Documenting psychotherapy is done to summarize services provided to many audiences who have access including clients, payors, and potential legal situations that may occur. It is necessary for professional, legal, and ethical standards. Since psychotherapy is covered by medical insurance, the gold standard for documentation is now based on the need to satisfy insurance company requirements. The most rigorous standards for clinical documentation are Federal, which is why most third-party payors base their requirements on Medicare standards. That standard involves justifying the need for services conceptualized as “medical necessity.” A fundamental feature of medical necessity is part of a “Golden Thread.” When the Golden Thread is employed, each element of the therapeutic process is clearly documented so that the connection between all aspects of clinical work flows logically within each document and from one document to the other. The criteria for a client needing services and the Golden Thread work together to justify medical necessity. Best practice documentation includes the clinician’s voice in a succinct narrative that makes clear how they conceptualize the treatment while also utilizing templates to facilitate ease of documenting what is needed.
Good documentation helps organize clinical thinking. Progress notes, treatment plans, case and collateral contact notes, discharge and diagnostic summaries can be done quickly and efficiently. Documentation can provide a vehicle for formulating and reflecting on high quality clinical work rather than being a detour or afterthought. Good documentation supports good clinical practice, facilitates getting authorizations, and helps mental health professionals and clinics pass insurance audits. When practitioners are skilled at documenting, there is a reduction in work related anxiety, increased productivity, and increased job satisfaction. Beth will simplify clinical documentation by teaching her effective, efficient, and distinct procedure, which result in medical records that are clear, compliant, and clinically useful.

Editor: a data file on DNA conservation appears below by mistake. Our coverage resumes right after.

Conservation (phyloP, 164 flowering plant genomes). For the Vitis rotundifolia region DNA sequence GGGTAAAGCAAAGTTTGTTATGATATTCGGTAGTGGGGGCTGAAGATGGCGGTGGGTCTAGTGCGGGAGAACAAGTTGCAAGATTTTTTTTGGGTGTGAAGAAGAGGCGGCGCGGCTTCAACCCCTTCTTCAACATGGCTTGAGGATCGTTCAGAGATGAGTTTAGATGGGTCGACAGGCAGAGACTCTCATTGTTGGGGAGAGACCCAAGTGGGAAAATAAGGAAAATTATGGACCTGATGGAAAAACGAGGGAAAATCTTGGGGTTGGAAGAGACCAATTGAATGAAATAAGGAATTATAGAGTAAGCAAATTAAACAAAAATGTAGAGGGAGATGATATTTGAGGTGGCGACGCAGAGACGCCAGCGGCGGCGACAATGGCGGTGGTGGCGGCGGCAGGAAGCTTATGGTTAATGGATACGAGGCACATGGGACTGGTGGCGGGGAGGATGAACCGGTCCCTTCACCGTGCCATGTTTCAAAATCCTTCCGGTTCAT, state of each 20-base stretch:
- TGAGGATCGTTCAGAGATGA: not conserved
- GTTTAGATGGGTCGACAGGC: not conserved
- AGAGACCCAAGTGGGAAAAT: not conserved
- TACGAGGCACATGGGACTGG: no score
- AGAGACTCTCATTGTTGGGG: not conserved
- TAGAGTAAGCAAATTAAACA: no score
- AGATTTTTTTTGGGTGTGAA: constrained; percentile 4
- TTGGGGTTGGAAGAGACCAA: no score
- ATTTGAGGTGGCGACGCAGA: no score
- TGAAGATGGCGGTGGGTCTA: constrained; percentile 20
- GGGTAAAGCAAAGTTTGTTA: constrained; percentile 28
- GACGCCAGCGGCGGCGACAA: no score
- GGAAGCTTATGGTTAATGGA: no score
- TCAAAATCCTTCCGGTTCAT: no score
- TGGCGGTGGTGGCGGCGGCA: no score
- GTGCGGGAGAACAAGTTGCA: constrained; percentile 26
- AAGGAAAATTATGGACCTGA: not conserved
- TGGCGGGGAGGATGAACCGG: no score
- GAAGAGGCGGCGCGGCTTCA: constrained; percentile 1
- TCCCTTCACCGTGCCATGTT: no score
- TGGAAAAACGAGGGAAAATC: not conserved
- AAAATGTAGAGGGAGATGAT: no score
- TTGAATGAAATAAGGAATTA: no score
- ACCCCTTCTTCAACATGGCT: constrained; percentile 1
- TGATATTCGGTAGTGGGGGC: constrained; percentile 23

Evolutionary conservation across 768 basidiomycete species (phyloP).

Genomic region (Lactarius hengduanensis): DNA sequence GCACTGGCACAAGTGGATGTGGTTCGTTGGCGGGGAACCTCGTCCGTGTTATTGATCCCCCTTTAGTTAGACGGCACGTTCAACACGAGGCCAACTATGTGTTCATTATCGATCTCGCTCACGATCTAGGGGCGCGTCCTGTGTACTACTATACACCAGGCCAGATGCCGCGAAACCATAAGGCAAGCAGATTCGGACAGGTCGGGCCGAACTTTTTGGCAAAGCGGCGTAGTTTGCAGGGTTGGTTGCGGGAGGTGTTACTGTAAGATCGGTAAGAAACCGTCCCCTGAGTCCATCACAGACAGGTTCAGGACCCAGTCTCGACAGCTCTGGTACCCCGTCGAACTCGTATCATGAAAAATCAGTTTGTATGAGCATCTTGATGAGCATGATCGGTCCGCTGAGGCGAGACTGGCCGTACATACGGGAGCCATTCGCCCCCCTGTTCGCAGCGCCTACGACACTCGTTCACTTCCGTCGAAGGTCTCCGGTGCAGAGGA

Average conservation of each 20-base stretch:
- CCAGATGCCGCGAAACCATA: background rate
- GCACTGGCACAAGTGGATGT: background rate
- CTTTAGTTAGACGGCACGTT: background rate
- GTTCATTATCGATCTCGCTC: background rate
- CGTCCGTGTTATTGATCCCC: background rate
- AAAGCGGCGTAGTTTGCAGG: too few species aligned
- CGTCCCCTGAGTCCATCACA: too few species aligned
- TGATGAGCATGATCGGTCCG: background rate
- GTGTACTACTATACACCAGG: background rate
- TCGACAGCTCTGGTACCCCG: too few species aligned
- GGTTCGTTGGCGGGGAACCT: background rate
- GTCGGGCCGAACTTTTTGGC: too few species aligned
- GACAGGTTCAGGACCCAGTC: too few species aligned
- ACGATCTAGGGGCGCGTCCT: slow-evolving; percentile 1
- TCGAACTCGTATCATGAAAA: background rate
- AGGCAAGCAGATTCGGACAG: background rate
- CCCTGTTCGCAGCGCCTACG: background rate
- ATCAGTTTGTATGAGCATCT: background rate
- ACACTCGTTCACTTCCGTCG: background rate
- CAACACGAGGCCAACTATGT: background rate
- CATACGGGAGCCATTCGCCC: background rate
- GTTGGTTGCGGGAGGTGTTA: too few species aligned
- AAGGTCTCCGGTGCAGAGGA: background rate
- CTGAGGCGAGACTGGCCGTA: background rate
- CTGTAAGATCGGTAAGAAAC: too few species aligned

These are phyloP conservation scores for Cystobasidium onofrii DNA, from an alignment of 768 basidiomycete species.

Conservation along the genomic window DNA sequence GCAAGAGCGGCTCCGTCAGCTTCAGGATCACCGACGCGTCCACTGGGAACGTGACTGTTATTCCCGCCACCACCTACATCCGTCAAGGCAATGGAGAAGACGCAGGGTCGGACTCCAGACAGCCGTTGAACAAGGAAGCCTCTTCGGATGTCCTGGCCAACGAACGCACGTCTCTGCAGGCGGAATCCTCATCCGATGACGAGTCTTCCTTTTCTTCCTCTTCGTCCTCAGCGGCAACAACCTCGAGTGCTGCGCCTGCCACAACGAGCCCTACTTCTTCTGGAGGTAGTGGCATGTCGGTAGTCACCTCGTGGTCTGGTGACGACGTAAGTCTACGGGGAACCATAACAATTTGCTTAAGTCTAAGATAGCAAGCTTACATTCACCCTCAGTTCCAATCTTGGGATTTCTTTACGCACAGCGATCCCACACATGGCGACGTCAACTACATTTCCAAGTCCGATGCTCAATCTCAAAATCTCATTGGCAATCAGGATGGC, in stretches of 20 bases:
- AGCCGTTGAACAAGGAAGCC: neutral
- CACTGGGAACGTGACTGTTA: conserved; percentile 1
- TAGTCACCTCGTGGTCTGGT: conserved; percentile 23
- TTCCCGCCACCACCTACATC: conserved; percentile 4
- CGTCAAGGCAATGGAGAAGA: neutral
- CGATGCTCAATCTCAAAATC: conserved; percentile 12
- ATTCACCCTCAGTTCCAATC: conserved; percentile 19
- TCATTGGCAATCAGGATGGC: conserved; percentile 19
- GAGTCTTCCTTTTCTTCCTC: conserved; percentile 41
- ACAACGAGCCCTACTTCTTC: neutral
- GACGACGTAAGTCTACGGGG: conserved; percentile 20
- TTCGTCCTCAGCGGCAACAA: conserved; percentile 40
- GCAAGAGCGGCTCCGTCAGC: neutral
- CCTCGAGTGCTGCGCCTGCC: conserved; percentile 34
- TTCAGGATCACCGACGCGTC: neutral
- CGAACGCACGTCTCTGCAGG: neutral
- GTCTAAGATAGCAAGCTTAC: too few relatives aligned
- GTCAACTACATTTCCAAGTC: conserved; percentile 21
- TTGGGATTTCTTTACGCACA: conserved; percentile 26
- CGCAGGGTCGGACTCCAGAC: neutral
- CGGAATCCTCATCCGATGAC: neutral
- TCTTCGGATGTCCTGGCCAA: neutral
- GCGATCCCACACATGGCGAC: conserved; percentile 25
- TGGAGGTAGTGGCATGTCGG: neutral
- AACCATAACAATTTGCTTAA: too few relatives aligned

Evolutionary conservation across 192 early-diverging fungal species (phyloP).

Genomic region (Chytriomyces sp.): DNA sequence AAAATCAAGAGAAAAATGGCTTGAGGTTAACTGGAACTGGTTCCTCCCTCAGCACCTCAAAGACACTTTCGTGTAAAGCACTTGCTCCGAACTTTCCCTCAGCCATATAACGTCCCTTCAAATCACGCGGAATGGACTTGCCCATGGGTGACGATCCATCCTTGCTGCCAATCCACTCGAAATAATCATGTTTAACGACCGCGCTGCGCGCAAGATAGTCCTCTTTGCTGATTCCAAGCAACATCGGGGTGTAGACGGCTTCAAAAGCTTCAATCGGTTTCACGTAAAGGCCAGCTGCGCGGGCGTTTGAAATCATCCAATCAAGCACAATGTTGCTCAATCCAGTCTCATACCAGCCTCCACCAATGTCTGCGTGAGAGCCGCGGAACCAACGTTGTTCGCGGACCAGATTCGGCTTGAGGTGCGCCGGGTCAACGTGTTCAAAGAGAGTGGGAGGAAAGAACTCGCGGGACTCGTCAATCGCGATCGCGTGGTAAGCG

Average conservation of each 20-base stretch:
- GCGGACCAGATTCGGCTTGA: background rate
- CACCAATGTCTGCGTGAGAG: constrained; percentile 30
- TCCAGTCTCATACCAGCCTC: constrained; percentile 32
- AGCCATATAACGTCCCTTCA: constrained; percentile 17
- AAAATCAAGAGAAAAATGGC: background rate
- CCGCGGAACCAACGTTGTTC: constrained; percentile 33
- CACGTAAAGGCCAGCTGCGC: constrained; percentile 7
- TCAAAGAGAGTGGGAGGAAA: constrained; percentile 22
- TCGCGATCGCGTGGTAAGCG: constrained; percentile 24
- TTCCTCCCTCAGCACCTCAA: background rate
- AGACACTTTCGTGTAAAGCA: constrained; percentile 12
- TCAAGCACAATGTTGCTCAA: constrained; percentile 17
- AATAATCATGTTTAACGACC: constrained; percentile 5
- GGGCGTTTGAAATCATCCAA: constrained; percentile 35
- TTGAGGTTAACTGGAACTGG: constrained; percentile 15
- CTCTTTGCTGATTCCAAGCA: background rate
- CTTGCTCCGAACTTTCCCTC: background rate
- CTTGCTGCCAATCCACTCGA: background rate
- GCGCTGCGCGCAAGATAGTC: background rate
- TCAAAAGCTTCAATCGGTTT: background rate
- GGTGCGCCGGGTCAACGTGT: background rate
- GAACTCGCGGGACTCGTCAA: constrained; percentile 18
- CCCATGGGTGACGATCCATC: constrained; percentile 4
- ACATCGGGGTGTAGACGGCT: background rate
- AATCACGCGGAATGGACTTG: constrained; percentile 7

Through lecture, group discussion, case examples, practice, and Q & A, you will learn the “formula” to translate your clinical intuition into language required for medical record writing. Based on a videotaped demonstration interview of a client session, you will practice composing the two main documents therapists write most often: the treatment plan and progress note.
You will be able to apply this process to whatever documentation system you use. The result is increased accuracy and efficiency, a reduction in anxiety and procrastination, and the satisfaction that your documentation will contribute to the high quality of care you provide. In addition to meeting standards of care, you will notice a reduction in time spent writing paperwork.